Jan 11, 2011 Alan rated it really liked it  ·  review of another edition
Recommends it for: Occult enthusiasts with a mathematical bent
Recommended to Alan by: A high-level glamour
You will want to have read the first two Laundry novels—The Atrocity Archives and The Jennifer Morgue—before picking up this third excursion into the eldritch horror of higher mathematics and computational conjuring. And I do mean that you will want to have read them, and in order; not only do those earlier works contain essential background, they're also cracking good yarns, and the world of the Laundry is one of the all-around neatest conceits I've ever run across.

Charles Stross hits all the r
C.T. Phipps
May 18, 2014 C.T. Phipps rated it really liked it  ·  review of another edition
I decided to give The Laundry series another try after being gravely disappointed with The Jennifer Morgue. I was intrigued in The Atrocity Archives by the possibilities of a Lovecraftian spy agency, particularly since I was a huge fan of Delta Green, but The Jennifer Morgue's parody of James Bond was shallow and uninteresting.

The Fuller Memorandum, by contrast, is a return to form and I appreciate it. It takes the premise of a Lovecraftian threat to the world seriously while simultaneously al
Mike (the Paladin)
Well the third in the "Laundry Files" series. I always vacillate on how to rate these. I mean they should almost have their own shelf(elves) titled "horror sort of" or "urban fantasy sort of". These are largely tongue in cheek novels played for comedy but they are told with an underlying serious tone. They aren't really satire nor are they parody as they aren't making fun of the genres. They go for a "kind of" (or "sort of") absurdest tone with a narrator relating the events that surround a "sec ...more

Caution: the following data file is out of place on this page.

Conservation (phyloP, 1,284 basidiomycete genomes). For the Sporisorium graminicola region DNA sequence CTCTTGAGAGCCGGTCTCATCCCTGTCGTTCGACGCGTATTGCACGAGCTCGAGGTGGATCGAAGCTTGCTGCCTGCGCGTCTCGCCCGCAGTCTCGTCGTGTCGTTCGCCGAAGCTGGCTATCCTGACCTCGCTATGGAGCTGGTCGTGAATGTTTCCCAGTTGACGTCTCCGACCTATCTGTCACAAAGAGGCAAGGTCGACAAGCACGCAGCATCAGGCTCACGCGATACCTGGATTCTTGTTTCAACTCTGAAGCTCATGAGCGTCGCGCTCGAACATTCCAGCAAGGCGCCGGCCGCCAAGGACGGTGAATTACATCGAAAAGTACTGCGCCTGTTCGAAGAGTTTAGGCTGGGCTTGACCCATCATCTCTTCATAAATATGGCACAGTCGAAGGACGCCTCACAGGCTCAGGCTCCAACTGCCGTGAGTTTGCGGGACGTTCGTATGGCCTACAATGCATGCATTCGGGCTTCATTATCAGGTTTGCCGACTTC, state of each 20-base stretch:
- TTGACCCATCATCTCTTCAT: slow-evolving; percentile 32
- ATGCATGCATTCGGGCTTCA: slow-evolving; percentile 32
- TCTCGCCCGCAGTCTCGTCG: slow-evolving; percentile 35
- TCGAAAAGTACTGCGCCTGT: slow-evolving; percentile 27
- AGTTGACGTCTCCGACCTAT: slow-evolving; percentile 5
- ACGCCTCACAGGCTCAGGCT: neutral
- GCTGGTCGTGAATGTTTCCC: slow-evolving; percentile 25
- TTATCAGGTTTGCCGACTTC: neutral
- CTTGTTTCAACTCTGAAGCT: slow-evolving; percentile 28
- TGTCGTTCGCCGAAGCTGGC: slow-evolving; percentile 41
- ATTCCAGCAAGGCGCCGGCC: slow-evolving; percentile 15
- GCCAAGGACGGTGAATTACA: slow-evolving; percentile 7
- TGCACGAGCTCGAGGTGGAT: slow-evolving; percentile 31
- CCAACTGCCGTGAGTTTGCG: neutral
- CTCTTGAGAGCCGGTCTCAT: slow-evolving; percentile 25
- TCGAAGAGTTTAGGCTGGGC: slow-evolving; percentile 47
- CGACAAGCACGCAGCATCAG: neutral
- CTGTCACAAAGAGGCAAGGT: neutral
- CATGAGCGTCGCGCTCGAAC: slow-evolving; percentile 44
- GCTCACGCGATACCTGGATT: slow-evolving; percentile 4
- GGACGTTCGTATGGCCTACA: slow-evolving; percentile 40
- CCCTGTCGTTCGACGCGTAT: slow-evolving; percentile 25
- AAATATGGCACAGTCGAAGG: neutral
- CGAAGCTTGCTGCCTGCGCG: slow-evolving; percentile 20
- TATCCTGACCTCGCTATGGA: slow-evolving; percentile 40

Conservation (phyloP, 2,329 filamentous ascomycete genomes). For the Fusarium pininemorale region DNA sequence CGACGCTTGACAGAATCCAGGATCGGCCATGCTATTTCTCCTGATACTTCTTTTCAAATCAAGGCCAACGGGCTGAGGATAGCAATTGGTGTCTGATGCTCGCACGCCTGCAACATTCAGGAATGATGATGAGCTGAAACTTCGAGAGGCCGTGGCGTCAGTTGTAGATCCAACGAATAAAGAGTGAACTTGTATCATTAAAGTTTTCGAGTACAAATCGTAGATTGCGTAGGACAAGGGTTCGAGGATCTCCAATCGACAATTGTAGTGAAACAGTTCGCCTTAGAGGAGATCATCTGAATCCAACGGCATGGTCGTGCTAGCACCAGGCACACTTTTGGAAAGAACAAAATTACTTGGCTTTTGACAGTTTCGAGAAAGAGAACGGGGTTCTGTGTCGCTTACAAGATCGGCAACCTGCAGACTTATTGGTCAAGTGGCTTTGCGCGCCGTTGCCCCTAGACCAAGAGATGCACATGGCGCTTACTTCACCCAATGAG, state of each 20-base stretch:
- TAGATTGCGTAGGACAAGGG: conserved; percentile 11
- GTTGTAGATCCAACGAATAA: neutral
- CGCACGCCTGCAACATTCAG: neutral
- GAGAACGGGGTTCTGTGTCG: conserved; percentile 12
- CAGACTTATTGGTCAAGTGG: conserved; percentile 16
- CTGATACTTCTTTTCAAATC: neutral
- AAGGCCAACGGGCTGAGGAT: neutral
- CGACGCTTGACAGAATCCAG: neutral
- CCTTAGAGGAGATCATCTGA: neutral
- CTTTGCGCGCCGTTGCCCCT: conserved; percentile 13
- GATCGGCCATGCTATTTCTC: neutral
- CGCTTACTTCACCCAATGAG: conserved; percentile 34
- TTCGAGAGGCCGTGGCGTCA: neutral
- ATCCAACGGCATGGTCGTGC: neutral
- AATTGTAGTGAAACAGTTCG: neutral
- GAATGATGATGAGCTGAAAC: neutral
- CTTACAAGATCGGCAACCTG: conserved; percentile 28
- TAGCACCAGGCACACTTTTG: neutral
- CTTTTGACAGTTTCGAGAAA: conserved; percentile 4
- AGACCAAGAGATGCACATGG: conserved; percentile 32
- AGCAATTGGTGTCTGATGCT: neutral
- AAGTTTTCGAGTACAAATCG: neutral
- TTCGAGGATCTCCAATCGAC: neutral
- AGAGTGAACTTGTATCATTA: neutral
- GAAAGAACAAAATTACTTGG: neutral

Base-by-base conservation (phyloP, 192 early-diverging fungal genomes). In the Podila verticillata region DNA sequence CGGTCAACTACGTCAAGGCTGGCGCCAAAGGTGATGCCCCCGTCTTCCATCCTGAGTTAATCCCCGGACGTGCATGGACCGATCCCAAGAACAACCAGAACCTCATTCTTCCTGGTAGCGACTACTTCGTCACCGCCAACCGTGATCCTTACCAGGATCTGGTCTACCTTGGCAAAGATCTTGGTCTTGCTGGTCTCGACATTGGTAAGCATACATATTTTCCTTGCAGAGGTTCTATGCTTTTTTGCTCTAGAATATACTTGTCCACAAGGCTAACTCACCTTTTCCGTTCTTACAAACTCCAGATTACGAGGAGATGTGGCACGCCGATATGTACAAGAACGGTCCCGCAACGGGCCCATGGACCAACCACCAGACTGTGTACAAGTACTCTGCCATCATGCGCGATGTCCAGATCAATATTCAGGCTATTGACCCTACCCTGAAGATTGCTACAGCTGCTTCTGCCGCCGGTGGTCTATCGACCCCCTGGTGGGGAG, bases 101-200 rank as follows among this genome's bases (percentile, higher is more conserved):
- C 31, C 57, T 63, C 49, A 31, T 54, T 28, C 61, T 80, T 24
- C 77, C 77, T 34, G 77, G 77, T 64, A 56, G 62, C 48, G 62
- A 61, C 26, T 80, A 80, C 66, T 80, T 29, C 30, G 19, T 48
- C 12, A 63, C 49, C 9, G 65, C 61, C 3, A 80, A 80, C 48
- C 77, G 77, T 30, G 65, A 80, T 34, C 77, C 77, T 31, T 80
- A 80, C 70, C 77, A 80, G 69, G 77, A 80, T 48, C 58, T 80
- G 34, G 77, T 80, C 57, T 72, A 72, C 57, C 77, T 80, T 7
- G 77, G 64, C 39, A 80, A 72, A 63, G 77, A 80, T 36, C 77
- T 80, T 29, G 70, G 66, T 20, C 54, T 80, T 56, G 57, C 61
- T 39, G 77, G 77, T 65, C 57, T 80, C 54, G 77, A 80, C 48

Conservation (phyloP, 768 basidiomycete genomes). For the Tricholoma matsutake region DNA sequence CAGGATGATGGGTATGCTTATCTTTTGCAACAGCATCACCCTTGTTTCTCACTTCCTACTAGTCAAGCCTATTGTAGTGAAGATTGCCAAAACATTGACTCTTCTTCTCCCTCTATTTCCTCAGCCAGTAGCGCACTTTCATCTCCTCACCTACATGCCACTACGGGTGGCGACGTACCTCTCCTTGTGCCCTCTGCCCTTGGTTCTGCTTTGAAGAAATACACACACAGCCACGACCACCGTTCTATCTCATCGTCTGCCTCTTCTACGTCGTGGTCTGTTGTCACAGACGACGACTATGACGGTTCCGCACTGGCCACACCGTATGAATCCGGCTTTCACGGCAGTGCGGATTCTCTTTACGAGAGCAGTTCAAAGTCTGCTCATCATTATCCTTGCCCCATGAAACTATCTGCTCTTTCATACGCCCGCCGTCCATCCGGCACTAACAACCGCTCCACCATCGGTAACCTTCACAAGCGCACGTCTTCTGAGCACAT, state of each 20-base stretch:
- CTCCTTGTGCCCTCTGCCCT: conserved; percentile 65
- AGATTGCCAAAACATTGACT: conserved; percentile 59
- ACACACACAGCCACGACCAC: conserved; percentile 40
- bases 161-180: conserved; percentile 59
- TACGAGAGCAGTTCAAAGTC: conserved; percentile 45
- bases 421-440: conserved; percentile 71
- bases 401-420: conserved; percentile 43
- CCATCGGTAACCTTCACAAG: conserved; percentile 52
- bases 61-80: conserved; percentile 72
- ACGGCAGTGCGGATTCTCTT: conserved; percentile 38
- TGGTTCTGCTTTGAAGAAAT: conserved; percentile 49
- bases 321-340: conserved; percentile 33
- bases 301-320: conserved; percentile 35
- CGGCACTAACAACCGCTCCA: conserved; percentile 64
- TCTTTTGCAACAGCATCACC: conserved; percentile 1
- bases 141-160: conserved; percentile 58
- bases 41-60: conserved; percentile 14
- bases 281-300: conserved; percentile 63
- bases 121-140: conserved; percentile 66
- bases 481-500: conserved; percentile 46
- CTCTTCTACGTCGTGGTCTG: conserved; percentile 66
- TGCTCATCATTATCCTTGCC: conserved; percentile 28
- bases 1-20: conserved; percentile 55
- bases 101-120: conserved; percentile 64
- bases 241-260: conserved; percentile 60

Michael Shelton
This was a solid entry in The Laundry Files series but I didn't enjoy it as much as the first two. The Cold War style of espionage didn't really interest me and this book has A LOT of that. However I did like it and will definitely continue with the series. This is a very unique universe where Lovecraftian Elder Gods threaten to invade our reality and it's the Laundry's job to make sure that doesn't happen. Since I have a degree in Math I particularly like the idea that magic is based on computa ...more
Kat  Hooper
Dec 02, 2014 Kat Hooper rated it really liked it  ·  review of another edition
Shelves: audiobook
I just can’t get enough of THE LAUNDRY FILES. This series has almost everything I want in an urban SFF adventure — an intelligent hero with a wry sense of humor and a great voice; an eclectic supporting cast; a fast pace with lots of action and plot twists; a cool mix of fantasy and science fiction; occasionally odd (and interesting) structural choices; a reverence for geek culture; and a smattering of computer science, mathematics, quantum physics and neuroscience. And Lovecraft. I love it.

In T
Many people have their own personal indicators that tell them whether or not what they’ve got on their hands is something really good. For some, it’s how much they smile while they’re reading something, or playing a video game, or watching a TV show or movie; for others, it’s whether or not they cry at the end; for yet others, it’s a combination of both. Others might have somewhat more unusual indicators: I know of at least one person who knows they are reading something good if, from time to ti ...more
Dec 26, 2012 Colleen rated it really liked it  ·  review of another edition
Shelves: comedy, horror, sci-fi
Stross writes sci-fi horror. At least, that's what the collection known as The Laundry Files novels are. And I love them.

The phrase "any sufficiently advanced technology is indistinguishable from magic" appears once or twice in his books, and seems to sum up his writing style. Bob, the main character in The Laundry Files, works in IT, has access to a pair of geniuses called Pinky and Brains (and if you don't get that reference you're too young, so go read something else), carries around an iPho